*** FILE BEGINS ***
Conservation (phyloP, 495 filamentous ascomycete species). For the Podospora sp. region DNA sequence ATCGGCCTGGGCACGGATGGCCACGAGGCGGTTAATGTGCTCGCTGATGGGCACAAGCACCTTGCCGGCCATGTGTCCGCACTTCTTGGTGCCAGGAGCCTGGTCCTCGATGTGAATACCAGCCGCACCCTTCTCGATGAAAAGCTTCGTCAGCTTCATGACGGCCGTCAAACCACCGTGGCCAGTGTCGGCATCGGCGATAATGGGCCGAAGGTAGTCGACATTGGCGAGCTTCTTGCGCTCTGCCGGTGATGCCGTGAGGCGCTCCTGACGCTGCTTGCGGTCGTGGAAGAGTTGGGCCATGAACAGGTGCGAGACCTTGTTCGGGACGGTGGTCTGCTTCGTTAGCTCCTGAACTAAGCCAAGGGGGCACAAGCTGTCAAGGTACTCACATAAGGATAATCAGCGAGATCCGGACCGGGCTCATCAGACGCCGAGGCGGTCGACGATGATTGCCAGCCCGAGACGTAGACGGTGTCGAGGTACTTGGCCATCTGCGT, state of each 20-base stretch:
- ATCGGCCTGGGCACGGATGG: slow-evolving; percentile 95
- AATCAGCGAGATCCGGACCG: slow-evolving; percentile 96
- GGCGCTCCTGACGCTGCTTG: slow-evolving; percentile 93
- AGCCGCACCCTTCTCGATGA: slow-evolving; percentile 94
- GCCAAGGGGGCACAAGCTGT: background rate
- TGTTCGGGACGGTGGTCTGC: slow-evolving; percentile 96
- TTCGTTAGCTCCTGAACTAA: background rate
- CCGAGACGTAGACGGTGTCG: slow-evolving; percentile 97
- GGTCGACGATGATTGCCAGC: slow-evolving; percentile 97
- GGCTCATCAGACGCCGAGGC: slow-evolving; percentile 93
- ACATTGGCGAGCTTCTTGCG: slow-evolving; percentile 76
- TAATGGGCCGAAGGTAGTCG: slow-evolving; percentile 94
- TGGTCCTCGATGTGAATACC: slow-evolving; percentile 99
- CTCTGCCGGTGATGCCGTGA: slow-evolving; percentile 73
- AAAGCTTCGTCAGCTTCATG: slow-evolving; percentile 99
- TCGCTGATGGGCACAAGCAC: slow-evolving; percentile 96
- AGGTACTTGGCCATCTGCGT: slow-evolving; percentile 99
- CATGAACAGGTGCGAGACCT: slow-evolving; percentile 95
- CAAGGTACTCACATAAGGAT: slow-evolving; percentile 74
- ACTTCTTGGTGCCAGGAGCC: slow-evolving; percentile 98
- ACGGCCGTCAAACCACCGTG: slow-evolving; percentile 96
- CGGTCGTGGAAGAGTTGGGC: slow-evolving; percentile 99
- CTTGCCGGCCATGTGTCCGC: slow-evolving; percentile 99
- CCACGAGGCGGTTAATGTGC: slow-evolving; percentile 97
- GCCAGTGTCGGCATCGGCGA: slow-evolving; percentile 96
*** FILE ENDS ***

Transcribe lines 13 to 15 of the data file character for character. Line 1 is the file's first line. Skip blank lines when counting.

- TAATGGGCCGAAGGTAGTCG: slow-evolving; percentile 94
- TGGTCCTCGATGTGAATACC: slow-evolving; percentile 99
- CTCTGCCGGTGATGCCGTGA: slow-evolving; percentile 73